Tuesday, May 23, 2006

Portland Park Oddities


A panorama of Oregonian Printing Press Park, in downtown Portland right at the west end of the Morrison Bridge. In fact it occupies a triangular scrap of unused land next to one of the eastbound bridge ramps. It's vastly larger than our world-famous Mill Ends Park, but it's still really tiny, and pretty obscure, too. You won't find it on the Portland Parks department's site, for the simple reason that it's one of the area's rare county parks. I imagine this is because Multnomah County owns the Morrison Bridge. The county doesn't actually have a proper parks department, so that the park is maintained by their bureau of Facilities and Property Management. Apparently they handed nearly all of their park responsibilities off to Metro's Regional Parks & Greenspaces Department some years ago, but they seem to have missed at least one. Which I guess is understandable, considering the size of the thing.

[Updated: More about Printing Press Park in a March '07 post on Portland Metblogs. Which got linkage at Welcome to Blog. Meanwhile, this page includes a poem about the place. The piece you're reading now appears to be the very last item about the park, by Google's mysterious reckoning. Since writing this post, I've learned it helps to include the name of a place in a post's title. That's likely to be much of the problem right there.


There's a similar parcel to the north, adjacent to the westbound Morrison Bridge ramps, but for some reason it doesn't merit a sign or name of its own.


Likewise, there's a much larger chunk of land around 1st and Madison next to the Hawthorne Bridge ramps, but nobody seems to want to claim it either. Even though it's got a very nice old tree growing there and everything.


These next 3 photos are of another odd little area I ran across recently. The Naito Parkway overpass over I-405 is significantly wider than the actual road, and there's a strip of greenery the width of a couple of traffic lanes right there on the overpass. This actually continues north beyond the overpass for a couple of blocks. At one time this area was the interchange between Naito (then called Front Avenue), and the old Harbor Drive freeway that ran along the waterfront. If you stand on the east side of Naito and look downhill toward the river, you can still see the old freeway roadbed sloping downhill toward what's now the Riverplace area. When they tore out the old freeway, everything right on the river became part of Waterfront Park, but between there and the old Front interchange they basically just tore out the asphalt and abandoned everything, and even today the area remains more-or-less unchanged since the early 1970's. Naito Parkway south of the old interchange down to where it merges with Barbur actually is the last remaining vestige of the old freeway. Ever since I-5 was constructed, it doesn't actually get enough traffic anymore to justify being laid out as a freeway, and it's a massive barrier dividing the Lair Hill neighborhood in half, but leaving it as-is was (and still is) the cheapest option, so that's what ODOT (the Oregon Dept. of Transportation) went with.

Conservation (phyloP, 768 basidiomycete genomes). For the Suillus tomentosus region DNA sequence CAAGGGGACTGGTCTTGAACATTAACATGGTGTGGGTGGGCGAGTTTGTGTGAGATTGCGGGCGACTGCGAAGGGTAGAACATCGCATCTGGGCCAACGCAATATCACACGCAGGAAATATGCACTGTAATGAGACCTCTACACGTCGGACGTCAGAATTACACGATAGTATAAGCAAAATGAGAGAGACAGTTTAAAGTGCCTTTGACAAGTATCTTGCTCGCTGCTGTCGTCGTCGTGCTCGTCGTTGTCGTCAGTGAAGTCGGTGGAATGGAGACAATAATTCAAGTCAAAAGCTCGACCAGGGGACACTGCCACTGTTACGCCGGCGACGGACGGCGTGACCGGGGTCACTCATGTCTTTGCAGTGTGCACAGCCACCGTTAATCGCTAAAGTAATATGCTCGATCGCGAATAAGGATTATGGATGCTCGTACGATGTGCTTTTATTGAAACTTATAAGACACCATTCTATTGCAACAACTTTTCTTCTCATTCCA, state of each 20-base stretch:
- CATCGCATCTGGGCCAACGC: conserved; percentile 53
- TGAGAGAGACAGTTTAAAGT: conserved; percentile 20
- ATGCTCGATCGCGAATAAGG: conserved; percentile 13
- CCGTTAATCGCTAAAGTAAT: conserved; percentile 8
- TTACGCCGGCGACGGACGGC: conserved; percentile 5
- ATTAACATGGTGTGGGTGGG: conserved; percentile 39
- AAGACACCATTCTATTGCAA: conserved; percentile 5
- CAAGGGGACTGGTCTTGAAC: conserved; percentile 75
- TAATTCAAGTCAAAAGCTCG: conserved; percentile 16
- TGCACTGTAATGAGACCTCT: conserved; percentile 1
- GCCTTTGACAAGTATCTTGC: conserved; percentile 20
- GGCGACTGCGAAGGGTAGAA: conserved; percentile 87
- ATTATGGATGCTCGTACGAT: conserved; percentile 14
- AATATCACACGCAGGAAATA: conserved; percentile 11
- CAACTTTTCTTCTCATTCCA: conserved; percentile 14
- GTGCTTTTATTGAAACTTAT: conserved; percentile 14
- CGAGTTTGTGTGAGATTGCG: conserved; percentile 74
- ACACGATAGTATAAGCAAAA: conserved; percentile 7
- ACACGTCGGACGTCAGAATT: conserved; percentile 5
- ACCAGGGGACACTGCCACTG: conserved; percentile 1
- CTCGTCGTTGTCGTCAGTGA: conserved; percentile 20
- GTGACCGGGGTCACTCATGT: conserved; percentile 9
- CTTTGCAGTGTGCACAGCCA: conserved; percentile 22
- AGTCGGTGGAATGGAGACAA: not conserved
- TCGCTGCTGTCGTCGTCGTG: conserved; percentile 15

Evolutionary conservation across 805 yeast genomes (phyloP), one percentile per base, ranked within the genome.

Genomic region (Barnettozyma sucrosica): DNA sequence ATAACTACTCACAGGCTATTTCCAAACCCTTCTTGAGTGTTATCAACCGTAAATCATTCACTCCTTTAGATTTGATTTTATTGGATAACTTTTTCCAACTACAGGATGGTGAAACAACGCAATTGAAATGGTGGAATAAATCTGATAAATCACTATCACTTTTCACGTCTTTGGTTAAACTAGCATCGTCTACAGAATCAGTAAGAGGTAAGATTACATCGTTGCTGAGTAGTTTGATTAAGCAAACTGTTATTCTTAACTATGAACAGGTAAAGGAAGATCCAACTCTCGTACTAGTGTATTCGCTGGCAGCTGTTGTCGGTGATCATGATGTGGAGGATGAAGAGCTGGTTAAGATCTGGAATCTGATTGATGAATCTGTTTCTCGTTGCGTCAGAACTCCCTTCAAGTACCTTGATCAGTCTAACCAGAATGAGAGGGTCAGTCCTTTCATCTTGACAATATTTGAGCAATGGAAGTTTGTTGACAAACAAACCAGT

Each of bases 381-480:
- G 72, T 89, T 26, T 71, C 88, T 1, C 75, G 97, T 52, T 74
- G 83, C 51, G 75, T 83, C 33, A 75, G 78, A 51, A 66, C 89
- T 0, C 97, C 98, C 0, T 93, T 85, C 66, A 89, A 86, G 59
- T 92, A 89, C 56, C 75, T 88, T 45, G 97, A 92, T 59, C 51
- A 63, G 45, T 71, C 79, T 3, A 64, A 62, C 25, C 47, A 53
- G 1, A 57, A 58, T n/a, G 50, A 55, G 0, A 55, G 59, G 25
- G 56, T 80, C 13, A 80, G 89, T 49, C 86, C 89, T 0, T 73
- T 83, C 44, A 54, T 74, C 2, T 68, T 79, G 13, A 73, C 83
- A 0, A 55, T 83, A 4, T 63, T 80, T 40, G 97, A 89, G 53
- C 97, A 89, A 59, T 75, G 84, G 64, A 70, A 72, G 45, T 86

If you look closely among all the weeds, you'll notice that they're growing in what appears to be a series of raised planter beds. I imagine these had to have gone in after the interchange was removed, presumably with the idea that someone would be maintaining flowers in these beds on an ongoing basis. Clearly this hasn't happened for years, if not decades. I seem to recall reading that the green strip of land to the north belongs to ODOT, and presumably the overpass does as well, so we can probably blame the state for falling down on the job. I mean, clearly they have higher priorities, and rightly so -- this isn't exactly their core mission -- but if they can't afford to maintain it, why not hand it off to someone else? (See also ODOT's multiple vacant, weedy plazas under the Fremont Bridge approach, right near the Pearl District.) I'm not usually a big booster of the Portland Development Commission, but they've got their own designs on the area, and they'd at least make sure the grass gets mowed on occasion. Although you do have to admit these wildflowers aren't bad either.